This article explores the construction of Andrea Dworkin as a public persona, or a ‘feminist icon’, revered by some and demonized by others. It argues that in both her fiction and non-fiction, Dworkin engaged in a process of writing herself as an exceptional woman, a ‘feminist militant’ as she describes herself in the subheading of her 2002 memoir, Heartbreak. The article illustrates Dworkin’s autobiographical logic of exceptionalism by comparing the story told in Heartbreak to the story of Dworkin’s major novel, Mercy, which features a heroine, Andrea, who shares Dworkin’s name and significant biographical details. While Dworkin has insisted that Mercy is not an autobiographical novel, the author undertakes a reading here of Mercy as the story of Dworkin if she had not become the feminist icon of her own and others’ construction. In Mercy, Andrea unsuccessfully attempts to escape the silent, victimized status that Dworkin has insistently argued is imposed upon women. In her repeated victimization, Andrea functions for Dworkin as an ‘everywoman’ who both embodies Dworkin’s world-view and highlights how Dworkin’s own biography exists in tension with some of her central assumptions about women, gender and contemporary society.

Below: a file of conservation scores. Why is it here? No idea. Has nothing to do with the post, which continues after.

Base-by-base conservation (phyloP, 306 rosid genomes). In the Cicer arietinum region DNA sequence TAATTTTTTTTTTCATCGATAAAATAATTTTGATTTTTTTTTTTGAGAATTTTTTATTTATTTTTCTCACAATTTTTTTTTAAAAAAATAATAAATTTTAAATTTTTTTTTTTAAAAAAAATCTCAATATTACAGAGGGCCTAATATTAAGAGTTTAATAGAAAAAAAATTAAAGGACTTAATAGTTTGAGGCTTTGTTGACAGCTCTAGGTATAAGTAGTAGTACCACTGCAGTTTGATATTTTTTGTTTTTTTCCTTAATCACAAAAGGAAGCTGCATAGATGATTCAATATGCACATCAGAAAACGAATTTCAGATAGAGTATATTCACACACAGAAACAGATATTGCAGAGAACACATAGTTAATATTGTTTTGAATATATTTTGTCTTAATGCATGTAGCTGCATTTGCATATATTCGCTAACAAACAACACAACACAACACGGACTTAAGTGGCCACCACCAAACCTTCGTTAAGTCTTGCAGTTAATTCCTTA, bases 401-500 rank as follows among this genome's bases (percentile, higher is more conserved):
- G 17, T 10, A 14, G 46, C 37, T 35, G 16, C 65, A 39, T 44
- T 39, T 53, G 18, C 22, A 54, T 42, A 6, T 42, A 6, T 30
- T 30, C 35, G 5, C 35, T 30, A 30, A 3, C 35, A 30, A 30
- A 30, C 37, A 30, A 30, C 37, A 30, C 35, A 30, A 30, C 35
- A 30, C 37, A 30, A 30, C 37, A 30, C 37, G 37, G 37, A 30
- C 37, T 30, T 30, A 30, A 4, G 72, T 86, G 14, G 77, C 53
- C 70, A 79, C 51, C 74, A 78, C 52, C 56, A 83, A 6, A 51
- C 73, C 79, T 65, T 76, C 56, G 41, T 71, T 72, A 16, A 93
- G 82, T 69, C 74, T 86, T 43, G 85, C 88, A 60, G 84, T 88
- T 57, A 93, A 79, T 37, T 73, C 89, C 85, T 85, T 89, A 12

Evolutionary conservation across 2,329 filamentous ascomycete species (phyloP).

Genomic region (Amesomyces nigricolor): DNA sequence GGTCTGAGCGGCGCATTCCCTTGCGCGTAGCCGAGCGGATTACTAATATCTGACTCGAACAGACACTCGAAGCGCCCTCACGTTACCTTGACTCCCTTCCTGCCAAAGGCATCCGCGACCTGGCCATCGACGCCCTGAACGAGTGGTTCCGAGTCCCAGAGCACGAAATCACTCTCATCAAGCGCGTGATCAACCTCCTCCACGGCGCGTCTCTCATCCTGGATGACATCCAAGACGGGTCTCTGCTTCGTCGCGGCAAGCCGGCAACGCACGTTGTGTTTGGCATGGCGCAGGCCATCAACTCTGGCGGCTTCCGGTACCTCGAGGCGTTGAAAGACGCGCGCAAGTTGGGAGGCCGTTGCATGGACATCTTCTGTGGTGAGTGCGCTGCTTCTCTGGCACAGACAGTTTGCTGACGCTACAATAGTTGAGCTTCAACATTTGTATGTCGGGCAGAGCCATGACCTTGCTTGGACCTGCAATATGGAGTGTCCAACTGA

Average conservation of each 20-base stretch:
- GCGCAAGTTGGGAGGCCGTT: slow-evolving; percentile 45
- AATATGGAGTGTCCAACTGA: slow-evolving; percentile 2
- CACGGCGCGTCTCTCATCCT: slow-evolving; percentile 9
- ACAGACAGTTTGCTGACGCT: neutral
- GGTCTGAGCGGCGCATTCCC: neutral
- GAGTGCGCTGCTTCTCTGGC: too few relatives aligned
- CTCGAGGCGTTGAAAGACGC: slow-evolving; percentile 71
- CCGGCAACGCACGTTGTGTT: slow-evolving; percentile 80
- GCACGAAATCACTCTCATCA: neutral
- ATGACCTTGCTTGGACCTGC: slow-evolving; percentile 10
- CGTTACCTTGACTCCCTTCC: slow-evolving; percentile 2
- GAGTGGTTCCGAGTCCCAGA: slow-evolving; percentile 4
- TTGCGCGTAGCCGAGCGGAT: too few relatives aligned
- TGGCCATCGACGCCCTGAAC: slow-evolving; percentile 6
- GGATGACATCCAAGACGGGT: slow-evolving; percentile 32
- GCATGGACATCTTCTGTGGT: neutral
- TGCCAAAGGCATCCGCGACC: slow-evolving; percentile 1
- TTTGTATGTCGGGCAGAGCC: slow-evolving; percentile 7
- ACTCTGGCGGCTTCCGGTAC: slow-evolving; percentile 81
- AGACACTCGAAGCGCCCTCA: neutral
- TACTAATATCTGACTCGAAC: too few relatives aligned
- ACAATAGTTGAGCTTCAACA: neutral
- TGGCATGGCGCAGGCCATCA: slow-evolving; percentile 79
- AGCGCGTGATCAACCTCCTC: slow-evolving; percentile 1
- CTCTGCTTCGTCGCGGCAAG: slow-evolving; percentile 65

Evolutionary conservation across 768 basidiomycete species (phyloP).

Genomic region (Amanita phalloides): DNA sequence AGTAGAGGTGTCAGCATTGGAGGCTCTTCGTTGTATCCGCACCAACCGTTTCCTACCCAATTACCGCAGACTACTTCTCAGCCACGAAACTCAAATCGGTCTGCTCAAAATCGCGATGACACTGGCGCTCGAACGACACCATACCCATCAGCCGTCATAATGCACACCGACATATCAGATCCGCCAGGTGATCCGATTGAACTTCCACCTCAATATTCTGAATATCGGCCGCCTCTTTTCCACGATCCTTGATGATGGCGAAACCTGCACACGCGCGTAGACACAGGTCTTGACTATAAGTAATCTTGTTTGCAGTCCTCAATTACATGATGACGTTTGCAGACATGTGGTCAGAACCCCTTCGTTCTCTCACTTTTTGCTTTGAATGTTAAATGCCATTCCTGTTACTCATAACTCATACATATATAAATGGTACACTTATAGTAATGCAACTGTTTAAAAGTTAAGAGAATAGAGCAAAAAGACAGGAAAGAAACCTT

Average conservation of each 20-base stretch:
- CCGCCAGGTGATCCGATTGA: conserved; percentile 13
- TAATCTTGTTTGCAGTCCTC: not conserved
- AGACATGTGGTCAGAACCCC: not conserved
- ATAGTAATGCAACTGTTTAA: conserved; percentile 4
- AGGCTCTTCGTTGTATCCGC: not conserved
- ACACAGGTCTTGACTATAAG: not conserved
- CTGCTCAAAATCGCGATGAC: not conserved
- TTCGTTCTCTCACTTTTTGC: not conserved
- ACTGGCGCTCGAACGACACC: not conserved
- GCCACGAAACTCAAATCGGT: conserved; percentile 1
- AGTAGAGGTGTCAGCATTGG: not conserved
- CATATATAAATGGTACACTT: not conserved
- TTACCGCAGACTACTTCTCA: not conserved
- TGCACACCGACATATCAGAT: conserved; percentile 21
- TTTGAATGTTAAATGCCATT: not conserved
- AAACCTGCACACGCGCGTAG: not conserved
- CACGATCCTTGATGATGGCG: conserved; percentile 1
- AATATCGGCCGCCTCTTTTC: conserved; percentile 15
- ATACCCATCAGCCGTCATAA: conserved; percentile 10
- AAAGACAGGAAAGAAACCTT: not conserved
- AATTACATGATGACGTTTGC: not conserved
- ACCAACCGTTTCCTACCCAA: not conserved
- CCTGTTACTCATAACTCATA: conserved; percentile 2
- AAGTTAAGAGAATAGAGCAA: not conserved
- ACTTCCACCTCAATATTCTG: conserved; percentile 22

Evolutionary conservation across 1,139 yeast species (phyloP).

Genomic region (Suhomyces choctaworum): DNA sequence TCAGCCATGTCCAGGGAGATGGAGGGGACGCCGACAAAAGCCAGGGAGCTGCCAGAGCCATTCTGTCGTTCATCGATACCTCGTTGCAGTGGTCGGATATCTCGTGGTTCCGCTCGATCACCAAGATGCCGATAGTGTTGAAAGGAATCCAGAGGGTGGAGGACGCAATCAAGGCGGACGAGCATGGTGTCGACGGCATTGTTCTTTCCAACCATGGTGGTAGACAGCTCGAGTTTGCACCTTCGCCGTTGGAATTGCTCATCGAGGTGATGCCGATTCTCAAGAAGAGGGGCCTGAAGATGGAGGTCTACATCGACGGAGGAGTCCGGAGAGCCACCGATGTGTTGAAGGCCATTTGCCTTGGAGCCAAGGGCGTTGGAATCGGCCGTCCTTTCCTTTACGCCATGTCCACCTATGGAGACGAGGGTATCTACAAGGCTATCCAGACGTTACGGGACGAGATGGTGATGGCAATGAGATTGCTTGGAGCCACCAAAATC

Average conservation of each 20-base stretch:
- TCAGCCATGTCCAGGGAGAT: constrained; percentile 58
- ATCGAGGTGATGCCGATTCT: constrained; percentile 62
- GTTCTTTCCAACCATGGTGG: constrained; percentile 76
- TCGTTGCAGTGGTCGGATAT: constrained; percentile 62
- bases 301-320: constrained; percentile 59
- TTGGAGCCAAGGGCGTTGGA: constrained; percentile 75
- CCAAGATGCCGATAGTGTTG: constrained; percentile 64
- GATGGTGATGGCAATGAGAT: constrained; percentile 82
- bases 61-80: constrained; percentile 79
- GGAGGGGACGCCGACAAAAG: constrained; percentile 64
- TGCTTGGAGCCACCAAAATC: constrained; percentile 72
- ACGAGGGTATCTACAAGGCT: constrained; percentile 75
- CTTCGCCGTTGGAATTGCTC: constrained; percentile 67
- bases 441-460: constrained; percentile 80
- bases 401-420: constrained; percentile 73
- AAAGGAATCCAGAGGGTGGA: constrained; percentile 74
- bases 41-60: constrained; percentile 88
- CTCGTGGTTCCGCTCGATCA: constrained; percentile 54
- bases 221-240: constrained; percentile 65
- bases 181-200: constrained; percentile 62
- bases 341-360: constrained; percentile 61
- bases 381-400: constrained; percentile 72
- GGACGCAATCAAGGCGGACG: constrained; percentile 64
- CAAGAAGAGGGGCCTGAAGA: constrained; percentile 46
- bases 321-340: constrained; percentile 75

- Andrea Dworkin
- Heartbreak: The Political Memoir of a Feminist Militant
ASJC Scopus subject areas
- Arts and Humanities(all)
- Social Sciences(all)